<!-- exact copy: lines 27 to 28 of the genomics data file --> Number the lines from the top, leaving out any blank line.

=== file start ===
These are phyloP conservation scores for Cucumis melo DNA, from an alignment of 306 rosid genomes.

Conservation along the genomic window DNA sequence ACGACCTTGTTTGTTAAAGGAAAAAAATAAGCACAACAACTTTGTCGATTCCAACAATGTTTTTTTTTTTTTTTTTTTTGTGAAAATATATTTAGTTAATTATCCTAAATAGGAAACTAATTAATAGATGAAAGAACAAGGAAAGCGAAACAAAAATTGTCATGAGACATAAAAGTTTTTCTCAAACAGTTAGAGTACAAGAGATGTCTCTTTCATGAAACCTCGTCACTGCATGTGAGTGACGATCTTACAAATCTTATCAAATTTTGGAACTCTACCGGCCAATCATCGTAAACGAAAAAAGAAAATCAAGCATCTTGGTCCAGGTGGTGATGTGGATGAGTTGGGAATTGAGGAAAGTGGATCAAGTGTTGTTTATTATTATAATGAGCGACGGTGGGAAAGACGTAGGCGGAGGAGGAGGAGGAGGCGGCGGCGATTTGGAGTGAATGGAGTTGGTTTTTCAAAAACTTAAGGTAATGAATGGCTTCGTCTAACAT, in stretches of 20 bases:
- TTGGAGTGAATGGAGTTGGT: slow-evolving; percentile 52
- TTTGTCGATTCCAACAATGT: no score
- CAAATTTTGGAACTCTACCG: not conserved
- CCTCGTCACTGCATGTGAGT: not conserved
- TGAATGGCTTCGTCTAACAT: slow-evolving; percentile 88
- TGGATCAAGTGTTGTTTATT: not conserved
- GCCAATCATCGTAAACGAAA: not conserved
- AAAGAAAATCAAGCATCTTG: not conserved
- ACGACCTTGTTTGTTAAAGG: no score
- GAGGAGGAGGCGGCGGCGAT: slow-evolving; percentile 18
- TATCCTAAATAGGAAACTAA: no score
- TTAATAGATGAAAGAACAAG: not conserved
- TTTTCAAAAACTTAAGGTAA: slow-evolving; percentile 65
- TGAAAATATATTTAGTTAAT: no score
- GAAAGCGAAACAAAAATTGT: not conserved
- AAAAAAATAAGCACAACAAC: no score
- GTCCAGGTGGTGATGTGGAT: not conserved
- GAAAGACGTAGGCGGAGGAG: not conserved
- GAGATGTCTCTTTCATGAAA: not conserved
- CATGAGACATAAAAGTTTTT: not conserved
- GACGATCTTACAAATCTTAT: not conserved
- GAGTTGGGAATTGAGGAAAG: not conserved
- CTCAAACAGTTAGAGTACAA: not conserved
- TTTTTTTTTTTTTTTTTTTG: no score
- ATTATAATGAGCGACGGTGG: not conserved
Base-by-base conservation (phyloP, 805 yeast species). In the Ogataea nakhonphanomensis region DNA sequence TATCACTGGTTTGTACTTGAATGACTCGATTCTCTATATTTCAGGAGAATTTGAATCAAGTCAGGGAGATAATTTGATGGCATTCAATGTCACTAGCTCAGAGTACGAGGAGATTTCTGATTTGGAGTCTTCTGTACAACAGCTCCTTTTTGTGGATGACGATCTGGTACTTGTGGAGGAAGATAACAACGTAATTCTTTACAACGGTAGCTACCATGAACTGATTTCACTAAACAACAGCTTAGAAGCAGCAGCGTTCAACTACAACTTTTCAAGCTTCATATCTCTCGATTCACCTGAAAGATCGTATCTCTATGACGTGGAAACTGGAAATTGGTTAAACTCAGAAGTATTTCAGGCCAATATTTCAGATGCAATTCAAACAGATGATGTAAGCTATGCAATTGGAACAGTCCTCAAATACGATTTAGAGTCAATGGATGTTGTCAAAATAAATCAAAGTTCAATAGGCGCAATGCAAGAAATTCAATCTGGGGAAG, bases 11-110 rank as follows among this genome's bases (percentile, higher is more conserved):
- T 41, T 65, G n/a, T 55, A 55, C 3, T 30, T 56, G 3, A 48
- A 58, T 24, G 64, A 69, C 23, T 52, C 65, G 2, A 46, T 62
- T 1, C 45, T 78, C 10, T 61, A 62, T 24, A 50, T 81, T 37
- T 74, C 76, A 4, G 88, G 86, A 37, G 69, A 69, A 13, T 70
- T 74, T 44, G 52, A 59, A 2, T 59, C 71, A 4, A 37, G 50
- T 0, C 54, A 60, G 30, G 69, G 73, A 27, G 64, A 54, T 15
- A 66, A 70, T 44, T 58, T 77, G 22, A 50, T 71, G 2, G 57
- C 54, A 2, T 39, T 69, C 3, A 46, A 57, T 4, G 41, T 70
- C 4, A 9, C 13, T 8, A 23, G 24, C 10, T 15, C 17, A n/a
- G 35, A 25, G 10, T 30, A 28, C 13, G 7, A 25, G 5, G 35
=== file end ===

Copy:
- ATTATAATGAGCGACGGTGG: not conserved
Base-by-base conservation (phyloP, 805 yeast species). In the Ogataea nakhonphanomensis region DNA sequence TATCACTGGTTTGTACTTGAATGACTCGATTCTCTATATTTCAGGAGAATTTGAATCAAGTCAGGGAGATAATTTGATGGCATTCAATGTCACTAGCTCAGAGTACGAGGAGATTTCTGATTTGGAGTCTTCTGTACAACAGCTCCTTTTTGTGGATGACGATCTGGTACTTGTGGAGGAAGATAACAACGTAATTCTTTACAACGGTAGCTACCATGAACTGATTTCACTAAACAACAGCTTAGAAGCAGCAGCGTTCAACTACAACTTTTCAAGCTTCATATCTCTCGATTCACCTGAAAGATCGTATCTCTATGACGTGGAAACTGGAAATTGGTTAAACTCAGAAGTATTTCAGGCCAATATTTCAGATGCAATTCAAACAGATGATGTAAGCTATGCAATTGGAACAGTCCTCAAATACGATTTAGAGTCAATGGATGTTGTCAAAATAAATCAAAGTTCAATAGGCGCAATGCAAGAAATTCAATCTGGGGAAG, bases 11-110 rank as follows among this genome's bases (percentile, higher is more conserved):